Although the market is slowing its growth rate just a touch and wages are moving in a better direction, this article still rings true.
The following is an article published nine months ago and based on trending data at that time. The market has softened up a bit, but the rising interest rates coupled with the wage problems discussed in this article could spell trouble if something doesn't give. The President-Elect of the United States is driving at skilled labor jobs and if he is successful that could alleviate the wage to housing slide we have been in for a good long time.
Home prices have returned in most markets to the peaks of 2006-07 but wages have not seen significant increases over that time. Let's hope our economy can start producing real jobs so more Americans can afford a home. In the meantime buyers should pay close attention to rate they perked up in December and appear to have leveled off, for a little while at least.
Fast-Rising Home Prices Plus Slower Wage Growth Could Equal a Problem
By Clare Trapasso | Mar 24, 2016 originally posted here.
As Scooby-Doo would say: Ruh-roh!
Housing prices are rising at a faster pace than wages across the U.S.—and that could spell extra trouble for those looking for a home to call their own, according to a recent RealtyTrac report.
The average worker typically spent about 30.2% of his or her paycheck on the combined mortgages, property taxes, and insurance premiums on a median-price home costing $199,000, according to the report. RealtyTrac looked at housing prices for the first two-and-a-half months of this year as well as U.S. Bureau of Labor Statistics wage data from the third quarter of last year, the most recent available, for the report.
That’s a hefty 26.4% over the first quarter of last year.
Home price growth outpaced earnings in nearly two-thirds, or 61%, of the markets tracked in the report.
“We’re heading in a direction where people are no longer going to be able to afford homes,” says RealtyTrac spokesman Daren Blomquist. “The fear: Is this heading in the direction of a housing bubble?”
The numbers are also a big jump from early 2012 when workers plunked down only about 22.2% of their earnings on their new homes. But it’s a significant drop from the titanic 53.2% that homeowners spent at the peak of the pre-collapse real estate market in 2006.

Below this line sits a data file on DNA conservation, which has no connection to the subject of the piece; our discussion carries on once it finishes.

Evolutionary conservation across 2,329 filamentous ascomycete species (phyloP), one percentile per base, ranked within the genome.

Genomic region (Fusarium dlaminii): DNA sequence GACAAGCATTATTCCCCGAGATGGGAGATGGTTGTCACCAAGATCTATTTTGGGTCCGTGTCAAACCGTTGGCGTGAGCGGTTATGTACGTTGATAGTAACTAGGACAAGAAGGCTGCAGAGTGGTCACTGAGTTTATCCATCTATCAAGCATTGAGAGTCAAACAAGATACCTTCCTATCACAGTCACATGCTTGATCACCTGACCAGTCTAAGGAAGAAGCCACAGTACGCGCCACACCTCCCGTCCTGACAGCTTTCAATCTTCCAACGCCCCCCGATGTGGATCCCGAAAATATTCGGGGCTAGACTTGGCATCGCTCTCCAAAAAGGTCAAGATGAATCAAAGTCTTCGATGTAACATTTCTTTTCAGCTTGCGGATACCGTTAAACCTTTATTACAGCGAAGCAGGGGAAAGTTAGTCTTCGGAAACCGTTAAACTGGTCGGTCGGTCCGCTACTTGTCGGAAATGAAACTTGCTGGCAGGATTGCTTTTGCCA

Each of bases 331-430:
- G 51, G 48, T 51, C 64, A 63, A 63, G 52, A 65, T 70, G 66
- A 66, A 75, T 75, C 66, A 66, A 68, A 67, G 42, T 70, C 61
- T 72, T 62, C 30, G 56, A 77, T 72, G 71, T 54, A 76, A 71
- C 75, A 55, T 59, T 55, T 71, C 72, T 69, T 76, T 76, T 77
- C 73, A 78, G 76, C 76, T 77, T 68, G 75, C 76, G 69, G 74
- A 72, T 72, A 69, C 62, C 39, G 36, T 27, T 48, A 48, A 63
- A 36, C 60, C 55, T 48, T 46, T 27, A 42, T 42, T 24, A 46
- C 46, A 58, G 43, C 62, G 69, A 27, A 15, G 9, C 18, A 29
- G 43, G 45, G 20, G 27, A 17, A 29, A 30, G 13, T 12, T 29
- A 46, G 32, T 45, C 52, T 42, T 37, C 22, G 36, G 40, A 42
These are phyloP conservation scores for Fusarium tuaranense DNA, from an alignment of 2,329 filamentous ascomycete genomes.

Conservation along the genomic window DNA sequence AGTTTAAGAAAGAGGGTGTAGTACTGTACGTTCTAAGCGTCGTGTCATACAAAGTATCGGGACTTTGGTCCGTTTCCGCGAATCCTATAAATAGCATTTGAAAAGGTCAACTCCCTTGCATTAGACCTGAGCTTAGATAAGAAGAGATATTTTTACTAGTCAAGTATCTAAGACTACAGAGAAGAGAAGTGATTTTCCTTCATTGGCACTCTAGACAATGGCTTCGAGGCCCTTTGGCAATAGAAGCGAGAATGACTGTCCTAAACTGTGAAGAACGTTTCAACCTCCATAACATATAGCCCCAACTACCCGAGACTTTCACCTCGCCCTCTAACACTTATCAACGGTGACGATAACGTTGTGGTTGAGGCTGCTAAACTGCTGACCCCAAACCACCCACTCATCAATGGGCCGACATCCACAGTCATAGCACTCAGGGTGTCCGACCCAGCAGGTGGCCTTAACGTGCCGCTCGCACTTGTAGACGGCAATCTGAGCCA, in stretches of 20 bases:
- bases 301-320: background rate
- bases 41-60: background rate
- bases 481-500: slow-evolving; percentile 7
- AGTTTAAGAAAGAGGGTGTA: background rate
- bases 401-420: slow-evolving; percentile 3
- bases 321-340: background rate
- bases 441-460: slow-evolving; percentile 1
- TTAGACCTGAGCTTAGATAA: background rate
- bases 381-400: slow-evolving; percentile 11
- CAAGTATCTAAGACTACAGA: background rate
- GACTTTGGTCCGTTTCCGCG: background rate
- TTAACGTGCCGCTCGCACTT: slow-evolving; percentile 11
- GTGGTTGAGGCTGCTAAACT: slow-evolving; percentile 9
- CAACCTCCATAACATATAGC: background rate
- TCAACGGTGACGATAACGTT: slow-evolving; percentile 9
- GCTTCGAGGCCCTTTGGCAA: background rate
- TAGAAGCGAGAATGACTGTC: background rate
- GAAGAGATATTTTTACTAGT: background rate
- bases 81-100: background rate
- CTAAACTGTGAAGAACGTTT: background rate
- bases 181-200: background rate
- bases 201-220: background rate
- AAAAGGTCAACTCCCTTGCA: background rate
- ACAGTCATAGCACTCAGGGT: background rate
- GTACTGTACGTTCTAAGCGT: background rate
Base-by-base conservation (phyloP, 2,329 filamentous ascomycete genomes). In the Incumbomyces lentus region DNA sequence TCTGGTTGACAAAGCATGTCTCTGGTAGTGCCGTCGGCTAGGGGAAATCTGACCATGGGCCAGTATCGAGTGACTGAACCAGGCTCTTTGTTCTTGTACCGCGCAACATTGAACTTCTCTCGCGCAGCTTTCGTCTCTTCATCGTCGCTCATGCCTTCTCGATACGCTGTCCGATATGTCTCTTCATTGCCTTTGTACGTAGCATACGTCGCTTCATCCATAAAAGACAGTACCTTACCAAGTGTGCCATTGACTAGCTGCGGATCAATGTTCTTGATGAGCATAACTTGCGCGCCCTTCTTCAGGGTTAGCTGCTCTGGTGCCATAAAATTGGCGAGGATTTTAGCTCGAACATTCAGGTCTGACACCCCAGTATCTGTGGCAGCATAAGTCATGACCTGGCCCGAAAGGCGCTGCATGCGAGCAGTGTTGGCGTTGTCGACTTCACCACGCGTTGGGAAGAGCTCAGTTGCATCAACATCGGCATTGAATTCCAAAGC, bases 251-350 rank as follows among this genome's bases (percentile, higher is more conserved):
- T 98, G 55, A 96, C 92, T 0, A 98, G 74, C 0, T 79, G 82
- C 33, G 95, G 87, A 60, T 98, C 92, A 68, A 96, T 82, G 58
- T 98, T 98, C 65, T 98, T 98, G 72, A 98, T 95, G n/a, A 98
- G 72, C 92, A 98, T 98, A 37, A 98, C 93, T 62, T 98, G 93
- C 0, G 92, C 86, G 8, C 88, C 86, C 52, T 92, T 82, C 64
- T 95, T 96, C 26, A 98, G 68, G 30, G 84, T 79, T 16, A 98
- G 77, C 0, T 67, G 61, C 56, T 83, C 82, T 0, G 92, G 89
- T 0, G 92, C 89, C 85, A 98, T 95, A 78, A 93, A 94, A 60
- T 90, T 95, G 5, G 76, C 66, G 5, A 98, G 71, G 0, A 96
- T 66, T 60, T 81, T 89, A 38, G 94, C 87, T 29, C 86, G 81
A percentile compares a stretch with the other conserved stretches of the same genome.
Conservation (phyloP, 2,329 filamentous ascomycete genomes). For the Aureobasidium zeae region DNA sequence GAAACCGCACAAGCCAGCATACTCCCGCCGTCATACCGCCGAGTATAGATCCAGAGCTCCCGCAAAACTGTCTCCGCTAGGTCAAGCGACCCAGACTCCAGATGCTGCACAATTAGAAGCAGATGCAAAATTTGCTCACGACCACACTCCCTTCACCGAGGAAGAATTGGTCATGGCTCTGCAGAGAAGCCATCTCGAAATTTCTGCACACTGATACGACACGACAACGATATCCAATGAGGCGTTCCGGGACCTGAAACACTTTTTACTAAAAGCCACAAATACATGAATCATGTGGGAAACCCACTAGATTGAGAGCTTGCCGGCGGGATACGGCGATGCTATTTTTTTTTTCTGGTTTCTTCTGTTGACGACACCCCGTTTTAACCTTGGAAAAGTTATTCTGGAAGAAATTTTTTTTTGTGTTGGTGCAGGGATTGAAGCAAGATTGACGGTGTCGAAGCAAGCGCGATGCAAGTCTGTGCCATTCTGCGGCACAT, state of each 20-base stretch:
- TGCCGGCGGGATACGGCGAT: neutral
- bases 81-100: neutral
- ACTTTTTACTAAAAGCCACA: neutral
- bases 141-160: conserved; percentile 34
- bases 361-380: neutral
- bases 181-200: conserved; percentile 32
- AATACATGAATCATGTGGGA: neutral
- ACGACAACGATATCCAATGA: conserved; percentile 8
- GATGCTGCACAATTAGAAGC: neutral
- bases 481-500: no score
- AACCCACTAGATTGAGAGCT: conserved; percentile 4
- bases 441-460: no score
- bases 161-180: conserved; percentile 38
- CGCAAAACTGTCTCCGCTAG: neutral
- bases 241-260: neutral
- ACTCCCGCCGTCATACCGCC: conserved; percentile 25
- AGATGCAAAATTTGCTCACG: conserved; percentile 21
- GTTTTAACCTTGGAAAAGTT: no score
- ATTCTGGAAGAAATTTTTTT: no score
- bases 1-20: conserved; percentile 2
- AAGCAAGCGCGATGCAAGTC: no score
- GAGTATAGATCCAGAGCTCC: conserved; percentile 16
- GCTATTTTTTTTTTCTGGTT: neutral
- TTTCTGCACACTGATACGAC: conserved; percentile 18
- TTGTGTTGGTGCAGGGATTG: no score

The report looked at public sales deeds in counties with at least 100,000 residents and average earnings data from the U.S. Bureau of Labor Statistics. Affordability was calculated based on the percent of earnings required to meet a 3% down payment (which, in the world of down payments, is pretty low) as well as make payments on the property taxes, insurance premiums, and a 30-year, fixed-rate mortgage for a median-price home.
Lower interest rates on mortgages have kept home buying still reasonably affordable.
But if those rates, along with home prices, continue to rise—while wages don’t—Blomquist worries only the superwealthy will be able to afford to become homeowners. Or prices could plateau or even plummet.
The worst-hit area tracked by the study: Denver. Buyers in that fast-growing city saw the biggest hikes in the percentage of their wages they shelled out to purchase a new home compared with what buyers had paid in the past.
“Our home values are increasing about 1% a month,” says Denver-area real estate agent Kristal Kraft at the Berkshire Group. “It’s insane. I’ve never seen anything like it.”
The Colorado capital was followed by counties in New York City; Omaha, NE; Austin, TX; San Francisco; and St. Louis.
Brooklyn, NY, was ranked the most populated county where homeowners saw the biggest increase in what they forked over for their personal palaces compared with previous years.
The most affordable market for wannabe homeowners was Boston, when looking historically at how much of home buyers’ paychecks went toward the purchase compared with previous years.
Next up were counties in Baltimore; Birmingham, AL; Providence, RI; and Chicago.
Here’s a surprise: The most populated and more affordable county was Los Angeles.
When housing costs rise faster than salaries, workers will often take a closer look at which jobs they can afford to accept and which parts of the country they can afford to live in, says Daniel Shoag, a public policy professor at Harvard University.
“You basically have a situation where it’s not worth it to move to expensive cities, if you don’t have a high-paying job,” he says. Or they’re just loaded.
However, it isn’t “out of whack” for homeowners nationally to spend about 30% of their paychecks for the roof over their heads, he says.
“But it could put the strain on budgets if [prices] continue to rise,” Shoag says.
Clare Trapasso is the senior news editor of realtor.com and an adjunct journalism professor. She previously wrote for a Financial Times publication and the New York Daily News. Contact her at firstname.lastname@example.org. Follow @claretrap